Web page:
Insulin Resistance : Causes, biomarkers and consequences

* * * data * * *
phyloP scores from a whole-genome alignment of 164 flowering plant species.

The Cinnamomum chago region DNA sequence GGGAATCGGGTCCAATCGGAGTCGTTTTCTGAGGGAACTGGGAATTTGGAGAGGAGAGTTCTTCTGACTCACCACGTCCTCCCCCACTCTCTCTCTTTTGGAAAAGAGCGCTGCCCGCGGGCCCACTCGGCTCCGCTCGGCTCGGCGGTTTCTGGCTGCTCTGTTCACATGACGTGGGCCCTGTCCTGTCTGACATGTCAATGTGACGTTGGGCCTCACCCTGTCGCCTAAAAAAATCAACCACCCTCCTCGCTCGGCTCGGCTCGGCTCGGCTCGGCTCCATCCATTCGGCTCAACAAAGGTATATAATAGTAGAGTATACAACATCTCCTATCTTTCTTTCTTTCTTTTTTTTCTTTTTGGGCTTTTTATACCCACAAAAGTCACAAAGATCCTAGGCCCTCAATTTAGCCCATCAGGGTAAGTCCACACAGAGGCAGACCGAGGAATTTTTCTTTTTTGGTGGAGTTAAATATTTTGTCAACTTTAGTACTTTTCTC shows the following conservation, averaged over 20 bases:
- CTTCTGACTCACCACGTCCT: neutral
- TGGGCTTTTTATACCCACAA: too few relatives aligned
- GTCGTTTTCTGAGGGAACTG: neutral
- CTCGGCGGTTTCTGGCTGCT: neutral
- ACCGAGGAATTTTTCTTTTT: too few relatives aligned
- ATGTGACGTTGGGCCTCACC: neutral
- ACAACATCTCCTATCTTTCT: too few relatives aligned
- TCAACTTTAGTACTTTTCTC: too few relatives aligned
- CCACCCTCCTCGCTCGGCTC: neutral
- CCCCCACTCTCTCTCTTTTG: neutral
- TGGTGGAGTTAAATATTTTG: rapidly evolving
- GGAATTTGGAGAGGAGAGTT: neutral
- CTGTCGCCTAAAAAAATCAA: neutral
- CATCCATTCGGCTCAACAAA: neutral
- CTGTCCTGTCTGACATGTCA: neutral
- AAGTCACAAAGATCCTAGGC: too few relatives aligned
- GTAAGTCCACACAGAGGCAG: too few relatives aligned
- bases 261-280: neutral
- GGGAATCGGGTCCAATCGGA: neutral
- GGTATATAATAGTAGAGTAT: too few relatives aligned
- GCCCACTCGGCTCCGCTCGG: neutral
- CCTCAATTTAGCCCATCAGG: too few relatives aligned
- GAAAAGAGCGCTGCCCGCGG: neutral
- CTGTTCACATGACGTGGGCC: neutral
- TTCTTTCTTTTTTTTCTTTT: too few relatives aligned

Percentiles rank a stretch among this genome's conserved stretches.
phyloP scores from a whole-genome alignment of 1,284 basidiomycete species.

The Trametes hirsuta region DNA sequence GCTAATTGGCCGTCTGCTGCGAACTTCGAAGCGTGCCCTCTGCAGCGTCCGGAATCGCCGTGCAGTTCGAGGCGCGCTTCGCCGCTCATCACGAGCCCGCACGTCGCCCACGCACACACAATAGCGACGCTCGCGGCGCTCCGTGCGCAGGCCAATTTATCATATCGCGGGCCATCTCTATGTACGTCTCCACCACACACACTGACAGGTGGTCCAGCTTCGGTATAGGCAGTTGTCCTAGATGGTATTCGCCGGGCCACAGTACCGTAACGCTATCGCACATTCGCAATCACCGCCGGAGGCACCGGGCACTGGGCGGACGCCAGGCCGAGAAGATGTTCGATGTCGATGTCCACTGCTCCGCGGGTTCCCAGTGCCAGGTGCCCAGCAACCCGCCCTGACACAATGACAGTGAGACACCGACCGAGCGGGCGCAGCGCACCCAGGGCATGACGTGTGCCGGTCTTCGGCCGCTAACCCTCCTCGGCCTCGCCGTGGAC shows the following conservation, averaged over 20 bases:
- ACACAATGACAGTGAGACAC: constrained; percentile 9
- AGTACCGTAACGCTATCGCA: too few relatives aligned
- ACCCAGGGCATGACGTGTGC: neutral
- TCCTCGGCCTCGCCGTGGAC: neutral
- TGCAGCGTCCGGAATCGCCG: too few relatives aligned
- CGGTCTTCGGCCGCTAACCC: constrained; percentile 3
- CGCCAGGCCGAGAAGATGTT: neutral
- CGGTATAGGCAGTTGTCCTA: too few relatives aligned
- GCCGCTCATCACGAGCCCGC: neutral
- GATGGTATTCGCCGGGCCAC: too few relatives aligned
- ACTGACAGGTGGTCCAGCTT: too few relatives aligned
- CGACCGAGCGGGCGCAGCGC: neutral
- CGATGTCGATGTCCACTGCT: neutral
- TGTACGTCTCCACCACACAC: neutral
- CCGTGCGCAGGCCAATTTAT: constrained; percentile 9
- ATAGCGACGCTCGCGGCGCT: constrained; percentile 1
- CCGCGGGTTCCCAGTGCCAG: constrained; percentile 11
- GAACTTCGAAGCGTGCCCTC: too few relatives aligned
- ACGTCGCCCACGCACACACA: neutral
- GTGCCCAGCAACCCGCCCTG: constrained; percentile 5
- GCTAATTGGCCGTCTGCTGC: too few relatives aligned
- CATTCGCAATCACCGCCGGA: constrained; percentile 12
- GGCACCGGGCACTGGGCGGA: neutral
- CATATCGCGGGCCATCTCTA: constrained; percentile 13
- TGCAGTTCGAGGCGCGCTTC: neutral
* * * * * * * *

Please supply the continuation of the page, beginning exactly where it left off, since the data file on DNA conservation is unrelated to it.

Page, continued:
Abstract: The worldwide increasing number of persons affected by largely preventable diseases like diabetes demands better prevention and treatment. Insulin is required for effective utilisation of circulating nutrients. Impaired responsiveness to insulin (insulin resistance, IR) is a hallmark of type 2 diabetes and independently raises the risk of heart attack and stroke. The pathophysiology of IR is incompletely understood. High-throughput measurement of large numbers of circulating biomarkers may provide new insights beyond established risk factors.The aims of this thesis were to (i) use proteomics, metabolomics and genomics methods in large community samples to identify biomarkers of IR; (ii) assess biomarkers for risk prediction and insights into aetiology and consequences of IR; and (iii) use Mendelian randomisation analysis to assess causality.In Study I, analysis of 80 circulating proteins in 70-to-77-year-old Swedes identified cathepsin D as a biomarker for IR and highlighted a tentative causal effect of IR on raised plasma tissue plasminogen activator levels. In Study II, nontargeted fasting plasma metabolomics was used to discover 52 metabolites associated with glycaemic traits in non-diabetic 70-year-old men. Replication in independent samples of several thousand persons provided evidence for a causal effect of IR on reduced plasma oleic acid and palmitoleic acid levels. In Study III, nontargeted metabolomics in plasma samples obtained at three time points during an oral glucose challenge in 70-year-old men identified associations between a physiologic measure of IR and concentration changes in medium-chain acylcarnitines, monounsaturated fatty acids, bile acids and lysophosphatidylethanolamines. Study IV provided evidence in two large longitudinal cohorts for causal effects of type 2 diabetes and impaired insulin secretion on raised coronary artery disease risk.In conclusion, the Studies in this thesis provide new insights into the pathophysiology and adverse health consequences of IR and illustrate the value of combining traditional epidemiologic designs with recent molecular techniques and bioinformatics methods. The results provide limited evidence for the role of circulating proteins and small molecules in IR and require replication in separate studies and validation in experimental designs.